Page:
Reaping the Benefits of Agricultural Innovation
Hunger Technological advancements in agriculture and increased yields may hold the key to eradicating hunger.
According to the American Farm Bureau Federation, the average U.S. farmer today feeds approximately 155 people. That’s a major jump from 1960 when a farmer fed two dozen people. Much of this is thanks to the innovations in technology, which help farmers meet the growing demand for food.
Technological advancements in agriculture have met consumer demands and resulted in highly efficient farming that provides more affordable food choices.
“There have been tremendous advances in technologies around seeds, equipment, land management and other areas, all of which allow farms to do a better job of raising crops and livestock while also caring for the land,” says Iowa Secretary of Agriculture, Bill Northey.
"New technologies that will allow farmers to increase production while taking care of the soil, air and water."
“Farmers always want to do a better job on their farm next year than they did this year and understand technology can help them do that,” Northey said. “They know their farm better than anyone and understand how new technologies can fit in their operation.”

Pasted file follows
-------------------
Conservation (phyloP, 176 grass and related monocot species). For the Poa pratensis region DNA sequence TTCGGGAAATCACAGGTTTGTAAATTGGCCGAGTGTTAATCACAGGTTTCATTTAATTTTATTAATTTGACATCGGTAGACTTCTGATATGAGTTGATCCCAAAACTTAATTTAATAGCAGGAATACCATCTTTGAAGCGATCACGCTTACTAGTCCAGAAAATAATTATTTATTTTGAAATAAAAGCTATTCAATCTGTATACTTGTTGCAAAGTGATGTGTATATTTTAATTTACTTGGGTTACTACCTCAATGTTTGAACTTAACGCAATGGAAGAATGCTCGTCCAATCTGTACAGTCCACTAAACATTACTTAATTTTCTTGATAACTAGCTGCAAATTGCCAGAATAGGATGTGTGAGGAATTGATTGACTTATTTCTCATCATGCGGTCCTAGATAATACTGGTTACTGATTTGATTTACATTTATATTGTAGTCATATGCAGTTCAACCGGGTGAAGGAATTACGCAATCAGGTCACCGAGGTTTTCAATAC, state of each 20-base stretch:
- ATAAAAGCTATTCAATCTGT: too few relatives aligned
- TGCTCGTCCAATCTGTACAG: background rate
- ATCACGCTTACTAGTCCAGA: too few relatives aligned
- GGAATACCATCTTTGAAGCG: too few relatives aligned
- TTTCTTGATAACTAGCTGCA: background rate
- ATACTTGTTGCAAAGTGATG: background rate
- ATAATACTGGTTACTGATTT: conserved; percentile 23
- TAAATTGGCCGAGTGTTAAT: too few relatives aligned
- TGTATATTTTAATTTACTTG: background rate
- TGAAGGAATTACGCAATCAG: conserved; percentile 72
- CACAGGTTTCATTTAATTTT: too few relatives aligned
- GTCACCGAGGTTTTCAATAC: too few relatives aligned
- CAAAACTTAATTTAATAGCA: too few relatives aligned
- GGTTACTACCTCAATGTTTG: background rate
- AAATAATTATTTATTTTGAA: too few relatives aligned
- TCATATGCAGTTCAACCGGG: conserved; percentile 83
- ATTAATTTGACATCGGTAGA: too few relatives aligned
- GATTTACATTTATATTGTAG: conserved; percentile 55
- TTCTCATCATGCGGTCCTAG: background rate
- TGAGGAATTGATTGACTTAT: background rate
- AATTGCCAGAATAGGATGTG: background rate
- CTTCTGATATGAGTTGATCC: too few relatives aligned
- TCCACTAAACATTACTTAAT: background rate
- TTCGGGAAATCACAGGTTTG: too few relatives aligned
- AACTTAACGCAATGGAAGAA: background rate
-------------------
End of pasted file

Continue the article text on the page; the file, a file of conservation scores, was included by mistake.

“Technology is allowing us to be more efficient in production of that land. Not only can we produce more, but we can produce more with less input,” explains Agribusiness Association of Iowa CEO, Joel Brinkmeyer.
New technology cropping up
A major advancement has been the application of fertilizer. Brinkmeyer discussed the 4R method, which stands for right source, right rate, right time and right place. This method reduces the environmental impacts of fertilizer and other crop nutrients.
With the new agricultural innovations, another way farmers take full advantage of all their materials is by cover crop technology. After the primary crop has harvested, farmers go back in and seed cover crop. They don’t harvest it, just lay seed down allowing the uptake of left-over nutrients in the ground. According to Brinkmeyer, this protects unused nutrients and keeps the plant in the field.
Secretary Northey said it’s hard to predict what the next big innovation will be, “but there is exciting work being done around automation of farm equipment, use of unmanned aerial vehicles, remote sensing” as well as other technologies that will allow farmers to increase production while taking care of the soil, air and water.